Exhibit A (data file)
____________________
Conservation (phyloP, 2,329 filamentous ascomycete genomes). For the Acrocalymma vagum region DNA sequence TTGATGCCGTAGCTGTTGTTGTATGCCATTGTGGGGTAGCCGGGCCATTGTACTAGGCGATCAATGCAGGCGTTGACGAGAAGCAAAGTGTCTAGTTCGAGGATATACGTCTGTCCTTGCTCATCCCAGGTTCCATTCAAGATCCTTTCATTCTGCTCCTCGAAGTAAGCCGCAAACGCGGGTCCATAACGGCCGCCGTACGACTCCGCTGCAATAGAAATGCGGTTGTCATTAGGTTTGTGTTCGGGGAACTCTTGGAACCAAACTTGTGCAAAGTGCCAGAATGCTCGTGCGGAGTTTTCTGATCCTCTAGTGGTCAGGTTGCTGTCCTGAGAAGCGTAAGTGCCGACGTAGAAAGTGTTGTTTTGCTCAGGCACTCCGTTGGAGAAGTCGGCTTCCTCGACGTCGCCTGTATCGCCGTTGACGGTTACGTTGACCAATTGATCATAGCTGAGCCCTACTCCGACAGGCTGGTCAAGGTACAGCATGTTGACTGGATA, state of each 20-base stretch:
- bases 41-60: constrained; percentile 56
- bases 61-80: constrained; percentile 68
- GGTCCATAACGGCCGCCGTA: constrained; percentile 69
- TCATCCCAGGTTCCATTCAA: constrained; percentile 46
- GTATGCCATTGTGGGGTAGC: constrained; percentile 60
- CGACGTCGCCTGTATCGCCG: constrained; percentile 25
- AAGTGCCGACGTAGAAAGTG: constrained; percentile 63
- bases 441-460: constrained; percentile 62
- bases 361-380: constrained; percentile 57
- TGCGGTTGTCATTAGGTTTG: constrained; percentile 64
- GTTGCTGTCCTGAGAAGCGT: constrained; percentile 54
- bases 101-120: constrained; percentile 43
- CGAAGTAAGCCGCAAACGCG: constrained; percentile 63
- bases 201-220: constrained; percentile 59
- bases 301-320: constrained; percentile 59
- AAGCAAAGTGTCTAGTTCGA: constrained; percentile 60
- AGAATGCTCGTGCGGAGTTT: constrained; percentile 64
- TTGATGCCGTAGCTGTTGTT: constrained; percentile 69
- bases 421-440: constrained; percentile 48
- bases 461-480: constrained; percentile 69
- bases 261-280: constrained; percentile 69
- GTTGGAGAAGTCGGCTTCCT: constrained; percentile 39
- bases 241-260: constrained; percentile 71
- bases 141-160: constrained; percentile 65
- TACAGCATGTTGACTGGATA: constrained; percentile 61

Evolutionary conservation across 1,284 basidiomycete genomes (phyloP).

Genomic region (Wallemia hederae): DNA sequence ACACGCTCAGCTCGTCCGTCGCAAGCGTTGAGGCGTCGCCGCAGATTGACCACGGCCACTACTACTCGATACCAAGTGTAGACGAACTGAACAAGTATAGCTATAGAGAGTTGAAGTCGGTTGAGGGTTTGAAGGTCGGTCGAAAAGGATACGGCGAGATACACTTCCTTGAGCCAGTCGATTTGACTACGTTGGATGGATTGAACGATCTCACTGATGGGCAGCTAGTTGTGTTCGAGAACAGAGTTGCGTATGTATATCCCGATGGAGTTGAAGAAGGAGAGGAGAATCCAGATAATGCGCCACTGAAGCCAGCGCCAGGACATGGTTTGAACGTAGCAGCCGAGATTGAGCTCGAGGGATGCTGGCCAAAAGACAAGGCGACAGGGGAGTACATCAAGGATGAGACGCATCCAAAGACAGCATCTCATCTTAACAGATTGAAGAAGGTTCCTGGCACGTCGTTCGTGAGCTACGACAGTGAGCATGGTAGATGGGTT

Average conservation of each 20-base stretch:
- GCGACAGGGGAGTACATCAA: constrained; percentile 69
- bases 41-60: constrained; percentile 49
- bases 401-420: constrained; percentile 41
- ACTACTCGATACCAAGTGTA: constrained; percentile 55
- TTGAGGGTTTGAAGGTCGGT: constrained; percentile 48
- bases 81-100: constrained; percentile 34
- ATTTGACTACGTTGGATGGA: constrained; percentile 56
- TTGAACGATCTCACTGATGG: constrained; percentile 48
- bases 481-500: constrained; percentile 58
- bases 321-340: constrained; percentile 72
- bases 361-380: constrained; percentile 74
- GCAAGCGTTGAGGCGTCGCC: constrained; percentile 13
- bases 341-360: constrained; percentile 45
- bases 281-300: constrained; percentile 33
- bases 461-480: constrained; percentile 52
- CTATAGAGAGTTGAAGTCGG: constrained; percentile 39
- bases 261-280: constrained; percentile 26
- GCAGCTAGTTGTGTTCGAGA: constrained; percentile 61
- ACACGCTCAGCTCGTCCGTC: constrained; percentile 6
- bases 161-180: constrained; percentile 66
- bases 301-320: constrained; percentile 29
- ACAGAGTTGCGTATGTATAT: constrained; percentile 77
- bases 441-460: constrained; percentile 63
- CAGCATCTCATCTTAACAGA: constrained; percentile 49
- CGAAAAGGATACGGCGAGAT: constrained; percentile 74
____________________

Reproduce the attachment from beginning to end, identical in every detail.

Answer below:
Conservation (phyloP, 2,329 filamentous ascomycete genomes). For the Acrocalymma vagum region DNA sequence TTGATGCCGTAGCTGTTGTTGTATGCCATTGTGGGGTAGCCGGGCCATTGTACTAGGCGATCAATGCAGGCGTTGACGAGAAGCAAAGTGTCTAGTTCGAGGATATACGTCTGTCCTTGCTCATCCCAGGTTCCATTCAAGATCCTTTCATTCTGCTCCTCGAAGTAAGCCGCAAACGCGGGTCCATAACGGCCGCCGTACGACTCCGCTGCAATAGAAATGCGGTTGTCATTAGGTTTGTGTTCGGGGAACTCTTGGAACCAAACTTGTGCAAAGTGCCAGAATGCTCGTGCGGAGTTTTCTGATCCTCTAGTGGTCAGGTTGCTGTCCTGAGAAGCGTAAGTGCCGACGTAGAAAGTGTTGTTTTGCTCAGGCACTCCGTTGGAGAAGTCGGCTTCCTCGACGTCGCCTGTATCGCCGTTGACGGTTACGTTGACCAATTGATCATAGCTGAGCCCTACTCCGACAGGCTGGTCAAGGTACAGCATGTTGACTGGATA, state of each 20-base stretch:
- bases 41-60: constrained; percentile 56
- bases 61-80: constrained; percentile 68
- GGTCCATAACGGCCGCCGTA: constrained; percentile 69
- TCATCCCAGGTTCCATTCAA: constrained; percentile 46
- GTATGCCATTGTGGGGTAGC: constrained; percentile 60
- CGACGTCGCCTGTATCGCCG: constrained; percentile 25
- AAGTGCCGACGTAGAAAGTG: constrained; percentile 63
- bases 441-460: constrained; percentile 62
- bases 361-380: constrained; percentile 57
- TGCGGTTGTCATTAGGTTTG: constrained; percentile 64
- GTTGCTGTCCTGAGAAGCGT: constrained; percentile 54
- bases 101-120: constrained; percentile 43
- CGAAGTAAGCCGCAAACGCG: constrained; percentile 63
- bases 201-220: constrained; percentile 59
- bases 301-320: constrained; percentile 59
- AAGCAAAGTGTCTAGTTCGA: constrained; percentile 60
- AGAATGCTCGTGCGGAGTTT: constrained; percentile 64
- TTGATGCCGTAGCTGTTGTT: constrained; percentile 69
- bases 421-440: constrained; percentile 48
- bases 461-480: constrained; percentile 69
- bases 261-280: constrained; percentile 69
- GTTGGAGAAGTCGGCTTCCT: constrained; percentile 39
- bases 241-260: constrained; percentile 71
- bases 141-160: constrained; percentile 65
- TACAGCATGTTGACTGGATA: constrained; percentile 61

Evolutionary conservation across 1,284 basidiomycete genomes (phyloP).

Genomic region (Wallemia hederae): DNA sequence ACACGCTCAGCTCGTCCGTCGCAAGCGTTGAGGCGTCGCCGCAGATTGACCACGGCCACTACTACTCGATACCAAGTGTAGACGAACTGAACAAGTATAGCTATAGAGAGTTGAAGTCGGTTGAGGGTTTGAAGGTCGGTCGAAAAGGATACGGCGAGATACACTTCCTTGAGCCAGTCGATTTGACTACGTTGGATGGATTGAACGATCTCACTGATGGGCAGCTAGTTGTGTTCGAGAACAGAGTTGCGTATGTATATCCCGATGGAGTTGAAGAAGGAGAGGAGAATCCAGATAATGCGCCACTGAAGCCAGCGCCAGGACATGGTTTGAACGTAGCAGCCGAGATTGAGCTCGAGGGATGCTGGCCAAAAGACAAGGCGACAGGGGAGTACATCAAGGATGAGACGCATCCAAAGACAGCATCTCATCTTAACAGATTGAAGAAGGTTCCTGGCACGTCGTTCGTGAGCTACGACAGTGAGCATGGTAGATGGGTT

Average conservation of each 20-base stretch:
- GCGACAGGGGAGTACATCAA: constrained; percentile 69
- bases 41-60: constrained; percentile 49
- bases 401-420: constrained; percentile 41
- ACTACTCGATACCAAGTGTA: constrained; percentile 55
- TTGAGGGTTTGAAGGTCGGT: constrained; percentile 48
- bases 81-100: constrained; percentile 34
- ATTTGACTACGTTGGATGGA: constrained; percentile 56
- TTGAACGATCTCACTGATGG: constrained; percentile 48
- bases 481-500: constrained; percentile 58
- bases 321-340: constrained; percentile 72
- bases 361-380: constrained; percentile 74
- GCAAGCGTTGAGGCGTCGCC: constrained; percentile 13
- bases 341-360: constrained; percentile 45
- bases 281-300: constrained; percentile 33
- bases 461-480: constrained; percentile 52
- CTATAGAGAGTTGAAGTCGG: constrained; percentile 39
- bases 261-280: constrained; percentile 26
- GCAGCTAGTTGTGTTCGAGA: constrained; percentile 61
- ACACGCTCAGCTCGTCCGTC: constrained; percentile 6
- bases 161-180: constrained; percentile 66
- bases 301-320: constrained; percentile 29
- ACAGAGTTGCGTATGTATAT: constrained; percentile 77
- bases 441-460: constrained; percentile 63
- CAGCATCTCATCTTAACAGA: constrained; percentile 49
- CGAAAAGGATACGGCGAGAT: constrained; percentile 74